The world's hardest contest?Each year, WXPN-FM out of Philadelphia (the station with whom I have an enduring love/hate relationship) asks listeners to submit their nominations for songs based on a theme. This year's theme is nearly impossible for someone who loves music as much as I do:

"885 All-Time Greatest and Worst Songs"

This is almost undoable on many levels. First, what kind of songs do they mean? Songs played on WXPN? They've played opera arias on WXPN such as "The Flower Duet" by Delibes. Can we submit those? They've played show tunes and movie themes? Are those eligible?

So you can see the theme is too broad. Even if you toss out show tunes and opera arias/classical and stick to contemporary music, the theme is still too broad. Should Benny Goodman's "Sing, Sing, Sing" be included or perhaps "Rhapsody in Blue" by Gershwin or will they be a throwaway votes, once again sending Bruce Springsteen into the top ten?

If I vote for "The Christmas Song" sung by Nat King Cole and "Thunder Road" by Springsteen wins this contest AGAIN, I am going to blow a gasket.

I don't live in the heads of WXPN radio show hosts, and I don't know what they mean by "All-Time Greatest Songs." This is an unfortunate case of GM Executive Syndrome, where all those at WXPN making the decisions are thinking too insularly, as if all of their listeners think just like them.

Last night, my husband Bill and I discussed our top ten lists. I told Bill I wasn't going to name artists who should be on anyone's top ten list and then select one of their songs. Instead, I would try to recall the songs that really moved me, that sent me into orbit, the first time I heard them. And there are so many that didn't make my list such as these great tunes:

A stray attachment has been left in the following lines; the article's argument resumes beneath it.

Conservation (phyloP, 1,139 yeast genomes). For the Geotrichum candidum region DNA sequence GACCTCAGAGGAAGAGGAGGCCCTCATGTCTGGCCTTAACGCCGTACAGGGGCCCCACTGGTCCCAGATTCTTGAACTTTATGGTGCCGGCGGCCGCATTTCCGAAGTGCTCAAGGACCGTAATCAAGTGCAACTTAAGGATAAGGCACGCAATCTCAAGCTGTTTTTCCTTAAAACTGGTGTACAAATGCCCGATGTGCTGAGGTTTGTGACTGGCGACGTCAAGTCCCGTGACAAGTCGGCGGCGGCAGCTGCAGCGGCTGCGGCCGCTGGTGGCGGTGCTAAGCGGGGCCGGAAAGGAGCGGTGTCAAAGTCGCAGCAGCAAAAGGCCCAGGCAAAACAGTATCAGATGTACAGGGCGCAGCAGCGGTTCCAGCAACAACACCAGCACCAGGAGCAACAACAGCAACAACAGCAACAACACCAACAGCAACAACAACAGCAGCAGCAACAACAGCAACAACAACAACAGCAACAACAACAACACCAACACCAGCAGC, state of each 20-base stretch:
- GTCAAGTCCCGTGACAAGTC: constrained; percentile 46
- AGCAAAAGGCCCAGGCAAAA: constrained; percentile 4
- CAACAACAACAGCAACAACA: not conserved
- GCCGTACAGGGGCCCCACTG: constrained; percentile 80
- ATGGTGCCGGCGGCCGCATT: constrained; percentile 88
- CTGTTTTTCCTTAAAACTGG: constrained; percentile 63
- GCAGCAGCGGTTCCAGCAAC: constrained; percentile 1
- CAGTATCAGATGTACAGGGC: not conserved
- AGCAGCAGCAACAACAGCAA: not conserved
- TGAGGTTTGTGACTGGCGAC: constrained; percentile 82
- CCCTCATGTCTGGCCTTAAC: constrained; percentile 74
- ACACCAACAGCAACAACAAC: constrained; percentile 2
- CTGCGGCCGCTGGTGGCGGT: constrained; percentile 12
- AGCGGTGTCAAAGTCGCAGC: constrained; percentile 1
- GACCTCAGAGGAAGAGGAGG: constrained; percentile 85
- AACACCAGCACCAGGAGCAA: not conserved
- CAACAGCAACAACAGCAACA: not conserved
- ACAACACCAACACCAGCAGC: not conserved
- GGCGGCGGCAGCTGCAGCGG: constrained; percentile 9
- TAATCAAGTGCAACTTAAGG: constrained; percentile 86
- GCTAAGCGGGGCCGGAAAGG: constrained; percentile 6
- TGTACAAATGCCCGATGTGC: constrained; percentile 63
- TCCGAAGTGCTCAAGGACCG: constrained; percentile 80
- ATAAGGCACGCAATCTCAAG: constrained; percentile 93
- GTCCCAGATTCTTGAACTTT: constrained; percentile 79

• "Spinning Wheel" by Blood, Sweat and Tears
  • "Fields of Gold" by Sting
  • "Wicked Game" by Chris Issac
  • "Another Star" or "Superstition" by Stevie Wonder
  • "Walking on Broken Glass" by Annie Lennox
  • "Don't Know Why" by Norah Jones
  • "Up, Up, and Away" by the Fifth Dimension
  • "Baby, Now That I've Found You" by Allison Krauss
  • "Bohemian Rhapsody" by Queen
  • "Stairway to Heaven" by Led Zeppelin

I can't fit everyone who needs to be on my list on my list. How can I not include Billy Joel, James Taylor, Stevie Wonder, and The Beatles? Or Steely Dan, Annie Lennox, Sly and the Family Stone, and Ray Charles?

So, who did make my list? Well, I'm still finalizing it. In the meantime, I'll leave you to ponder my quandary while listening to this little gem from my lifetime:

And a noodge to WXPN--once again, you didn't list a #hashtag on the contest info page. Sheesh! You guys are killing me. (It happens to be #885countdown but I had to go digging for it.)